Do the Chelsea chop
It’s hot and humid, so I haven’t spent much time in the garden. I’ve gone outside every morning to wander through the various beds and to deadhead the daylilies. It’s my early morning form of meditation that gets my day off to a positive start.
Even though I really haven’t been doing any serious gardening, I’ve been getting questions from passersby and neighbors. The question of the week has been, “Why has my monarda flopped in all directions while yours is standing tall?”
So, this column is for all plant lovers who have tall, gangly plants in their gardens. You know the ones – monarda, rudbeckia, Joe Pye weed and many others. The ones that look great until they suddenly flop in all directions.
It’s time to learn about the Chelsea chop, a way to tame tall, gangly plants. Yes, it’s a technique that works and was named for the Chelsea Flower Show in London. In April or May, certainly no later than the end of May, take your very clean secateurs and brutally cut back your Joe Pye weed or monarda or whatever until it’s about one third of the original height. Just choose a spot slightly above a leaf node and make your cut at an angle. The plants will look pitiful, but will promptly recover. They will develop into shorter, sturdier plants than if you hadn’t made the chop. The Chelsea chop will also delay budding and blooming. In fact, I used it last year when I desperately needed very late season blooms in my garden for the PBS program Virginia Home Grown.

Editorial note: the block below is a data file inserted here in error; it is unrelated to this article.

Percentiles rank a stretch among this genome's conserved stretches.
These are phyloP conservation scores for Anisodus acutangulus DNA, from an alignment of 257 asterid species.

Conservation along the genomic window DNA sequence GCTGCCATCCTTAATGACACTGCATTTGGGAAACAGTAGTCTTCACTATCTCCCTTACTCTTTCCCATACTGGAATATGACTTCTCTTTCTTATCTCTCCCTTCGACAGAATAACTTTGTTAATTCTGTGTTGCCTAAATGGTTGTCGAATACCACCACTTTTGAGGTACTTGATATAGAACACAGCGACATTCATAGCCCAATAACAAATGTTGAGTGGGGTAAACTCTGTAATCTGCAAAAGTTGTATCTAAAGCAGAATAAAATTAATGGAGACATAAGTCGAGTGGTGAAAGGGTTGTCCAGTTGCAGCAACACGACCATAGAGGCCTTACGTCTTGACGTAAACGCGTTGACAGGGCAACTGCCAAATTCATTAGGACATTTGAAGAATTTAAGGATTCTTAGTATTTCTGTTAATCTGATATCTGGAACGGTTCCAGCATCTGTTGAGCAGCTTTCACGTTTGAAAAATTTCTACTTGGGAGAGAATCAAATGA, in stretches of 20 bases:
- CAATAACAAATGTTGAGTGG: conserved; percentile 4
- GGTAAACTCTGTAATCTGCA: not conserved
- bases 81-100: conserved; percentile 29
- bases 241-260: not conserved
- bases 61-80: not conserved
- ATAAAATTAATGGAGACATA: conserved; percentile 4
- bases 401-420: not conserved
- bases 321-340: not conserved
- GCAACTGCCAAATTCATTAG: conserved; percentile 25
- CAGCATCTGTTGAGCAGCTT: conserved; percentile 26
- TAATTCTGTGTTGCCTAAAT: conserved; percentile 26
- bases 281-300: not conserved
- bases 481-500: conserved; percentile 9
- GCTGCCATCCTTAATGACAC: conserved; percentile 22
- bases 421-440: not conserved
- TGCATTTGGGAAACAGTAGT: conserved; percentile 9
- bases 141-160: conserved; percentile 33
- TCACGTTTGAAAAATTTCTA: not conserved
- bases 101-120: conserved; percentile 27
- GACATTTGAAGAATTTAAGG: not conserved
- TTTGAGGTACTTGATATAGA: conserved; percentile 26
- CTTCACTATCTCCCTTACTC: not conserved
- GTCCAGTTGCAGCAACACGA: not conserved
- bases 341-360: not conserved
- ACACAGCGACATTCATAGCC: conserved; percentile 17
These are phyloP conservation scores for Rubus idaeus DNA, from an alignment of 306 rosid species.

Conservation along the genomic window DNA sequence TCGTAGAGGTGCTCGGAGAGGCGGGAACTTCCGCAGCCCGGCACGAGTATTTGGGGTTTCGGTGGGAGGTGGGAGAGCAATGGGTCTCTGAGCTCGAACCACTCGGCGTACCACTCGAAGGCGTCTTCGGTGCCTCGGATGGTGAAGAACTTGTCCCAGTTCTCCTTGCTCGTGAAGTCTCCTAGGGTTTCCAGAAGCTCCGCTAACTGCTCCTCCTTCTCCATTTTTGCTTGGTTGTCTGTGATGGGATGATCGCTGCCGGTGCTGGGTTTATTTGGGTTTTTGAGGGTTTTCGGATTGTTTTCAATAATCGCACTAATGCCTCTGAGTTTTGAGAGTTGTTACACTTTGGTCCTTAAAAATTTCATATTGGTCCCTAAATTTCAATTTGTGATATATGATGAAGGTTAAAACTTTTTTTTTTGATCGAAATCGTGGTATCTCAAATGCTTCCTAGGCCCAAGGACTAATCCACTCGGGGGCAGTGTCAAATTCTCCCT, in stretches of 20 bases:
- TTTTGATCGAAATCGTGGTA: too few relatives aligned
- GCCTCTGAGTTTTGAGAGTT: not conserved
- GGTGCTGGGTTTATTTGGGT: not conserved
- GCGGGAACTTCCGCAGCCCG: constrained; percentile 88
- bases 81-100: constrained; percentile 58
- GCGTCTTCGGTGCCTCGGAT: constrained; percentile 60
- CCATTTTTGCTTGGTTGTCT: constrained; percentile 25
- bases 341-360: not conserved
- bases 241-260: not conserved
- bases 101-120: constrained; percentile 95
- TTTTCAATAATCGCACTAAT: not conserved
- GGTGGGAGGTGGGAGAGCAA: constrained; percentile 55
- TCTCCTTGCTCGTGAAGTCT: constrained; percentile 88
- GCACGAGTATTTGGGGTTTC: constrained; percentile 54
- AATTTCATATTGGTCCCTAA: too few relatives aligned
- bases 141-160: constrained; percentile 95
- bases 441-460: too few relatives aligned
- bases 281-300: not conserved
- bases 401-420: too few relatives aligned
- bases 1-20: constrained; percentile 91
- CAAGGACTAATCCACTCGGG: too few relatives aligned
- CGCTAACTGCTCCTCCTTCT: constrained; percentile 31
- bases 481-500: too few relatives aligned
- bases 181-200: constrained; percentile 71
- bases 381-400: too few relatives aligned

A variation on the Chelsea chop can be used to extend the bloom season. Lop off half of the plant, but leave the rest or don’t cut it quite as far back, and there will be both early and late blooms. This technique works for non-natives too. I especially like to use it on tall sedums, such as Dragon’s Teeth and on chrysanthemums. I don’t want these two plants to flop in the first heavy rain or to bloom too early. Who wants bronze-colored chrysanthemum blooms in late June? I certainly don’t.
The Chelsea chop looks brutal at first, but it’s very effective. Don’t worry too much about the angle of your cut or precisely where you’re cutting. Just use clean garden clippers and make the cuts. Your monarda and other plants will stand tall and won’t require staking.
DR. CYNTHIA WOOD is a master gardener. Her email address is email@example.com.